A glamorous closing gala kicked off with two hours of mingling, cocktails, bourbons and hors d’oeuvres, followed by a tasty bourbon-laced meal, live music, a bottle of bourbon on every table, and bourbon bars around the perimeter. About 600 people attended the event and, as far as I could see, there wasn’t a glass of wine or a bottle of beer in the building! Now that’s a bourbon festival!
Roses in ice at the gala
Outside of festival events, I spent two days with some other Kentucky Bourbon Trailblazers, touring eight distilleries, where it wasn’t all about bourbon. Pecan topped, cream filled, bourbon laced chocolates appeared on a regular basis!
Tranquil grounds at Maker's Mark
At Maker’s Mark distillery, an expansion project to duplicate capacity and meet increasing demand was underway. The mash bill here uses wheat rather than rye; labels are printed by a hand operated press; and bottles are hand dipped in 360 C red wax, at rates up to 30 bottles a minute!
Hand dipping my own bottle
Warehouses or rick houses are similar at most Kentucky distilleries and can store about 20,000 barrels. Our tour guide at Barton’s described how temperature variations on the different floors create completely different maturation conditions. On the top floors, summer heat, expansion and contraction, and pressure build up can result in alcohol increase – a reverse “Angel’s Share”!
Aromas from Barton's waft through Bardstown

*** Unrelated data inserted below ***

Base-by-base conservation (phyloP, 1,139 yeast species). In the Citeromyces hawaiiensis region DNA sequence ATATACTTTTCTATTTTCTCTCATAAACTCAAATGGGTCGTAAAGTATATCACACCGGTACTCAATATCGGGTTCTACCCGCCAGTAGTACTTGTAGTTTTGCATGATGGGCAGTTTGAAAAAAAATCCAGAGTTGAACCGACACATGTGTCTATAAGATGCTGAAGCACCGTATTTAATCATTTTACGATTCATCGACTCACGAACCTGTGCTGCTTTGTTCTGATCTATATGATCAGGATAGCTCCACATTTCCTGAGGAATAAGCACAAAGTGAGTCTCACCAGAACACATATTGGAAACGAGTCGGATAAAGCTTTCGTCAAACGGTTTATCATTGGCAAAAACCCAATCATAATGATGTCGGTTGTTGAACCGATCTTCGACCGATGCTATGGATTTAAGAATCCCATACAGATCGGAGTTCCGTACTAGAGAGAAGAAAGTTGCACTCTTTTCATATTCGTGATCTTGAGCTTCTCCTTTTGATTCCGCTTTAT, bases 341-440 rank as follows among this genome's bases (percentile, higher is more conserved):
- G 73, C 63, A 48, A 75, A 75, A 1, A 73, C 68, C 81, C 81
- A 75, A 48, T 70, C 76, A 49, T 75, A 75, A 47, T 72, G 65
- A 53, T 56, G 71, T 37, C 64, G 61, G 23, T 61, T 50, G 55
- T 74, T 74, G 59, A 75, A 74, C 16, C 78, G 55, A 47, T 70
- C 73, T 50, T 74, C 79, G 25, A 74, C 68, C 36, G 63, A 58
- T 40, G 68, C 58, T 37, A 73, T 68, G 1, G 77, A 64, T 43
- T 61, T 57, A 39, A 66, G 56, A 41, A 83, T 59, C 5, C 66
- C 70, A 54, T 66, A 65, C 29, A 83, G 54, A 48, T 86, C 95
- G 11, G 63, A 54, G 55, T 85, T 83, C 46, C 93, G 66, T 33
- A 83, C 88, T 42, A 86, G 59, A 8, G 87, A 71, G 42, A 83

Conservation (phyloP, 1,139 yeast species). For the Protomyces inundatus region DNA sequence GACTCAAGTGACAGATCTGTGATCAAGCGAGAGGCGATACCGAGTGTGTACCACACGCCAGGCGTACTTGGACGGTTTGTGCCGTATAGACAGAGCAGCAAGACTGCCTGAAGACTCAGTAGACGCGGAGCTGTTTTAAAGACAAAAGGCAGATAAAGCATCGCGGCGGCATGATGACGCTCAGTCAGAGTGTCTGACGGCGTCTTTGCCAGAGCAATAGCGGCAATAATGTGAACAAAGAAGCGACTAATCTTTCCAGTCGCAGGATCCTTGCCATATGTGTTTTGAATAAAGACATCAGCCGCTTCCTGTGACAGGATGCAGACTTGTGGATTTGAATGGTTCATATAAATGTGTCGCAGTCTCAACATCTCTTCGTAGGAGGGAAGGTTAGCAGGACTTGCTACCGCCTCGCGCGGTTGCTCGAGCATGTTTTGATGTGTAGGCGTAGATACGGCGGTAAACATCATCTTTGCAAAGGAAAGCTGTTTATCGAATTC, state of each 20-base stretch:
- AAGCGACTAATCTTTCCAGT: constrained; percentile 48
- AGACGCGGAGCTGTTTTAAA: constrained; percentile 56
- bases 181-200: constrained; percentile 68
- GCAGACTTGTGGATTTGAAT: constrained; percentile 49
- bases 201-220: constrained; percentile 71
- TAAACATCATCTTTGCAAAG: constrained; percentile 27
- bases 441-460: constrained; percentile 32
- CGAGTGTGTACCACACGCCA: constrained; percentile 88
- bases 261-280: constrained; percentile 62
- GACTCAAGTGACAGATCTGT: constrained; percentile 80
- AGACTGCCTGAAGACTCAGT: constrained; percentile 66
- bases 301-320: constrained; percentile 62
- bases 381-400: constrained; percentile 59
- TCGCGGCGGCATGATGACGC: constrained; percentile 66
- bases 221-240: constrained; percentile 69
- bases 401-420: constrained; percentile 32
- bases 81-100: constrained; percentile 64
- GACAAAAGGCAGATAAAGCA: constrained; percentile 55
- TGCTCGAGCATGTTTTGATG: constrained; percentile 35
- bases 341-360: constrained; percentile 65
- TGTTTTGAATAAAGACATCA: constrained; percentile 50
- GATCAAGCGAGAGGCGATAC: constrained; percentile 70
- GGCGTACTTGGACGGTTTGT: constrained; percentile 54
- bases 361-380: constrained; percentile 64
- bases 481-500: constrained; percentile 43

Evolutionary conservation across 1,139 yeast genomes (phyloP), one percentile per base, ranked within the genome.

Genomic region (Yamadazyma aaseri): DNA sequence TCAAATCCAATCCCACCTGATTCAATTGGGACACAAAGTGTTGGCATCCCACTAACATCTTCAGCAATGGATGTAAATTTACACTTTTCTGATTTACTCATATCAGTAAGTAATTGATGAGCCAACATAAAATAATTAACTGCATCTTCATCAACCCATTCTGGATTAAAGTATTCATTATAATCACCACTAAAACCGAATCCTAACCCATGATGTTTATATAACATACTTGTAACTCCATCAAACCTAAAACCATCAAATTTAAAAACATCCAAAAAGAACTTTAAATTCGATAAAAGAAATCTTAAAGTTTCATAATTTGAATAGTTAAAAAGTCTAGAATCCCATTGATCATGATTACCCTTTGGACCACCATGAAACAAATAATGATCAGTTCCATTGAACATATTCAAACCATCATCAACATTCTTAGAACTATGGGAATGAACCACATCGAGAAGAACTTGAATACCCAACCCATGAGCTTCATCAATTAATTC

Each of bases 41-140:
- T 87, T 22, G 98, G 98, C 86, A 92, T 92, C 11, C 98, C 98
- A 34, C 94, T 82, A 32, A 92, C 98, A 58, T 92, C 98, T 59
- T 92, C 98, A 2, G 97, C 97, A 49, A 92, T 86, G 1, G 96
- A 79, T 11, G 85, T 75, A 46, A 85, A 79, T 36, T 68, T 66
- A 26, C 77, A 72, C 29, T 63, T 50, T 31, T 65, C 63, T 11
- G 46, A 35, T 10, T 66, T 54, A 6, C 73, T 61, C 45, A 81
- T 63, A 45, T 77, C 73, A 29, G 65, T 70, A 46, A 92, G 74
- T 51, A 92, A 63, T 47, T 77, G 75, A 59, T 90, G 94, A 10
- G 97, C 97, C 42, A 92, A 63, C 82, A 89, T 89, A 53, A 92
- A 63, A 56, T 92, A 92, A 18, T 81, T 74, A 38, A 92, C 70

At Heaven Hill, a large family owned distillery, over one million barrels are aging in warehouses. 88 different whiskeys are produced and 1200 different spirits are bottled and distributed worldwide.
One of the tasting bars at Jim Beam Distillery
Jim Beam is the largest distillery in the area, and produces a wide range of well respected bourbons, most of which can be tasted in the Enoteca style tasting room. Another set of dizzying statistics include rack house capacity of more than 650,000 barrels, and 90 million bottles of spirits bottled and shipped annually to 100 countries.  
Everything's gleaming
At Four Roses the emphasis is on distillery recipes, yeast strains and mash bills, offering many possibilities for different expressions. As well, this is the only major distillery in the area to use single storey warehouses, with different maturation results.

Beautiful pot stills at Woodford Reserve
My visit to Woodford Distillery, with its impressive old buildings, brand new visitor centre and triple distillation copper pot still production, was superbly timed to absorb lovely aromas from a batch of barrels being opened and poured over charcoal for filtering.
Bourbon flowing from the barrel at Woodford Reserve
Buffalo Trace is the home of Sazerac Rye, Pappy Van Winkle, Blantons, and other fine whiskeys. Also produced here is a liqueur called Bourbon Cream, surprisingly delicious over ice, with copious amounts of root beer.
Buffalo Trace
Wild Turkey has a funky and fabulous new visitor centre and a Master Distiller, Jimmy Russell, who still goes to work every day after 60 years in the business!
Tasting bar at Wild Turkey
On my last day in Bardstown, I wandered around my new favourite American small town, smiling and waving at now familiar faces, and chatting to new found friends. There’s something about whisk(e)y that encourages camaraderie and friendship, and that’s not a bad thing. If the 2015 Kentucky Bourbon Festival (September 15 to 20) is calling you, best to book accommodation soon. Bardstown is a small town, and over 50,000 visitors attend the Festival. Check out the link for all the details of this year's festival.
Bardstown's finest help keep everyone safe and happy
If you go.......

Fly to Louisville, Kentucky. Bardstown is an hour’s drive.

Accommodations:  www.visitbardstown.com

Kentucky Bourbon Festival: www.kybourbonfestival.com

Kentucky Bourbon Trail: http://kybourbontrail.com/

This article was first published in Taste and Travel International magazine Spring 2015


Local liquor store - partial bourbon collection